In the United States, a handful of states still have blasphemy laws on their books, although they have gone unused for decades since the Supreme Court found them unconstitutional in 1952. That case involved a film that was deemed sacrilegious under New York state's blasphemy law.

Muslims and the countries where their faith is dominant will have to go through the same evolution if they want democracy, said Thomas Farr, a former American diplomat and now assistant professor of religion and world affairs at Georgetown University.

"Blasphemy laws are deeply seeded into the cultures of most of the (Muslim) majorities of these countries," he said. "There is a broad view in the Muslim world that if one insults Islam they must be punished by prosecution by the state or mob violence."

A recent State Department report said that in 2011 "governments (in Muslim-majority nations) increasingly used blasphemy, apostasy, and defamation of religion laws to restrict religious liberty, constrain the rights of religious minorities, and limit freedom of expression."

The report noted Pakistan in particular where people have been murdered for speaking out against the state's blasphemy statutes. The recent case in August of a 14-year-old Christian girl prompted an international outcry.

The girl was granted bail and her case was sent to juvenile court Monday after a police investigation found she had been framed by an Imam, who is now accused of tearing pages out of the Quran himself. But the girl remains in hiding and fears for her life because of the accusation made against her.

During her tenure on the United States Commission on International Religious Freedom, Shea said she found that governments usually back down when their abuse of blasphemy laws are exposed, such as in the girl's case in Pakistan or in Iran, where a Christian pastor who faced a death sentence for apostatizing from Islam was released earlier this month. But those rulers still defend the laws as necessary to govern their people and promote social harmony.

A recent report by the Pew Forum on Religion & Public Life found that the laws actually have the opposite effect.

"Globally, countries that have laws against blasphemy, apostasy or defamation of religion were more likely to have high government restrictions or social hostilities than countries that do not have such laws," the report concluded.

Pew researchers found that social hostilities involving religion were high or very high in 19 of the 44 countries that enforce blasphemy laws and in four of the 15 countries that have such laws but do not enforce them. By contrast, among countries that do not have such laws, 58 percent had low restrictions or hostilities against religion.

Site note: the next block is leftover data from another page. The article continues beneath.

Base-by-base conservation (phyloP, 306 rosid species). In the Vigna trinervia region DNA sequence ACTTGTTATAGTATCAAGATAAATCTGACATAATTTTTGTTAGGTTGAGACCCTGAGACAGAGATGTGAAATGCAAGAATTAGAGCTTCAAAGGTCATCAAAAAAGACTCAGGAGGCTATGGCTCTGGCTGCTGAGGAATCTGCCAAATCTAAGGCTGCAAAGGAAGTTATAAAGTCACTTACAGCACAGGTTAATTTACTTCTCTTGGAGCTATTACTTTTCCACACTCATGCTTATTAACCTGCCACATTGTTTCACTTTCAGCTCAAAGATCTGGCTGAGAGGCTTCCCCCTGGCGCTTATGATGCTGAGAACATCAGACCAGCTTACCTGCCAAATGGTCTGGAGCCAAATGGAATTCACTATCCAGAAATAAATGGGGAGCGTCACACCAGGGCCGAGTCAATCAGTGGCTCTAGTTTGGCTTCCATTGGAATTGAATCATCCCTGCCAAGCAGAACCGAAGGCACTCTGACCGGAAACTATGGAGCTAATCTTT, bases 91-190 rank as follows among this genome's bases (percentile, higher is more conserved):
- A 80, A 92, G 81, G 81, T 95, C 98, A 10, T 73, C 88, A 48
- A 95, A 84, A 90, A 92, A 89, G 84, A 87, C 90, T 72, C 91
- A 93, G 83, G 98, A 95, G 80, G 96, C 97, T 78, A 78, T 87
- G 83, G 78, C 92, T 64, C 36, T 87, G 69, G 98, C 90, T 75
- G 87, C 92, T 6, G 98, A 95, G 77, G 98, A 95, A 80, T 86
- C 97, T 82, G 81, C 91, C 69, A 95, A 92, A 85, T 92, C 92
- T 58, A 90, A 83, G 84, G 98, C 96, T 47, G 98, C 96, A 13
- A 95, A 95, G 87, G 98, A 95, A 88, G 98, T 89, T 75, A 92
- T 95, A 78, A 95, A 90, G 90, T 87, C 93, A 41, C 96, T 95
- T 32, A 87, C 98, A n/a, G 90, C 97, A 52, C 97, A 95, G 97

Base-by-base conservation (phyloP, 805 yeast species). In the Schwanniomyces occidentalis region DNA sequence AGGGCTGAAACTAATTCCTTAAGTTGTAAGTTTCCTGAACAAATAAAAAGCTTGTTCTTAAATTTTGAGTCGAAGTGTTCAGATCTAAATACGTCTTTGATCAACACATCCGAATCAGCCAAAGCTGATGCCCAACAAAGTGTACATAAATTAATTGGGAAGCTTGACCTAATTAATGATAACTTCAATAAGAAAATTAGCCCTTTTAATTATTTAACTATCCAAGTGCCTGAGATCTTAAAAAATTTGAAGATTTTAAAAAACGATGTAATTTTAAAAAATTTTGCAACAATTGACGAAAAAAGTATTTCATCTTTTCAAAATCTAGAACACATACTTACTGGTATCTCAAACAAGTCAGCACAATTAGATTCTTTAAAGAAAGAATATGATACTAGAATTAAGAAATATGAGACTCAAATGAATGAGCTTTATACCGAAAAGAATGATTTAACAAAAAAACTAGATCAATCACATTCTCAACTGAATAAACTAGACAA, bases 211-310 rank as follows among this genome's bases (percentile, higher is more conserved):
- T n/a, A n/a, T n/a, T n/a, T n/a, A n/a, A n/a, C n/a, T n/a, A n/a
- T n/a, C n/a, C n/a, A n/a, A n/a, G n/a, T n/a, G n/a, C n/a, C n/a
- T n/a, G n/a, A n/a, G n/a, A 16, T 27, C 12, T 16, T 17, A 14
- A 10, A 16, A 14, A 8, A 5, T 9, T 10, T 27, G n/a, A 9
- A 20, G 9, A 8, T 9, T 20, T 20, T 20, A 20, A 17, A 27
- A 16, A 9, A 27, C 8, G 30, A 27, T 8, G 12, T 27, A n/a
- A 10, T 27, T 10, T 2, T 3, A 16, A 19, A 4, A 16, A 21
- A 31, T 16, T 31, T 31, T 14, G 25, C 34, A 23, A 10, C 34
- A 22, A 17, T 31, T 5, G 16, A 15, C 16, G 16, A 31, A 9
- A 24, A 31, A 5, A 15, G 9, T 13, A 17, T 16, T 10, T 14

The 56-nation Organization of Islamic Cooperation launched a campaign in 1999 for the U.N. to pass a resolution for an international blasphemy law banning defamation of religion. Then late last year, the U.N. General Assembly finally adopted a compromise resolution that backed away from outlawing blasphemy and instead calls for "combating intolerance, negative stereotyping, and stigmatization of, and discrimination, incitement to violence, and violence against persons based on religion or belief.”

While the United States supported the resolution, critics call it a dangerous move that tacitly defends blasphemy laws.

But Micheal Kozak, a former ambassador to Belarus and currently senior adviser in the State Department's Bureau of Democracy, Human Rights and Labor, said those who criticize the resolution usually haven't read it.

"The resolution is the antithesis of the defamation resolution and does not support blasphemy laws. That's why we joined it," he said, explaining that it adopts the U.S. legal standards of free expression while condemning actions that offend or oppress religious belief.

He said the resolution also gives the United States a standard to which to hold countries accountable to what they agreed to.

"It says if people say disgusting things the right response is for political, religious and civic leaders to respond by condemning those things," Kozak said. "Where we are really strong is that saying bad things don't warrant violence or criminal action."

He said the administration's response to the YouTube video and the demonstrations it helped spawn has been consistent with that position.

'Opening salvo'

In response to renewed calls last week by the OIC for an international blasphemy law, Obama in his speech before the General Assembly on Tuesday condemned the anti-Muslim video that helped spark the recent attacks, calling it "cruel and disgusting." But he strongly defended the U.S. Constitution's protection of the freedom of expression, "even views that we profoundly disagree with."

According to the Associated Press, the theme of Obama's speech was that leaders of the Muslim world should also stand up for free speech and oppose those who vent their anger with violence.

"There are no words that excuse the killing of innocents. There is no video that justifies an attack on an embassy. There is no slander that provides an excuse for people to burn a restaurant in Lebanon or destroy a school in Tunis or cause death and destruction in Pakistan," Obama said.

Shea praised Obama's defense of free speech, calling it "an important opening salvo."

"This conversation about the critical importance of individual freedoms is coming late and is just beginning," she said. "It must be sustained both diplomatically at the U.N. where it will be up to us to take a lead on it, and in the application of foreign policy."

On Monday, U.S Ambassador Eileen Chamberlain Donahoe told the U.N.'s Human Rights Council that freedom of religion is inseparable from free expression, according to Reuters.

Donahoe, trying to blunt efforts by the OIC for a blasphemy ban, said that when the two freedoms are allowed to flourish, "we see religious harmony, economic prosperity, societal innovation and progress, and citizens who feel their dignity is respected."

"When these freedoms are restricted, we see violence, poverty, stagnation and feelings of frustration and even humiliation," she said.

Shea said laws against defamation should only apply to individuals and never institutions or ideas.

"Religions are not just symbols, they are complex beliefs systems," she said. "In protecting all these complex belief systems from critique, negative commentary or ridicule there won’t be anything left."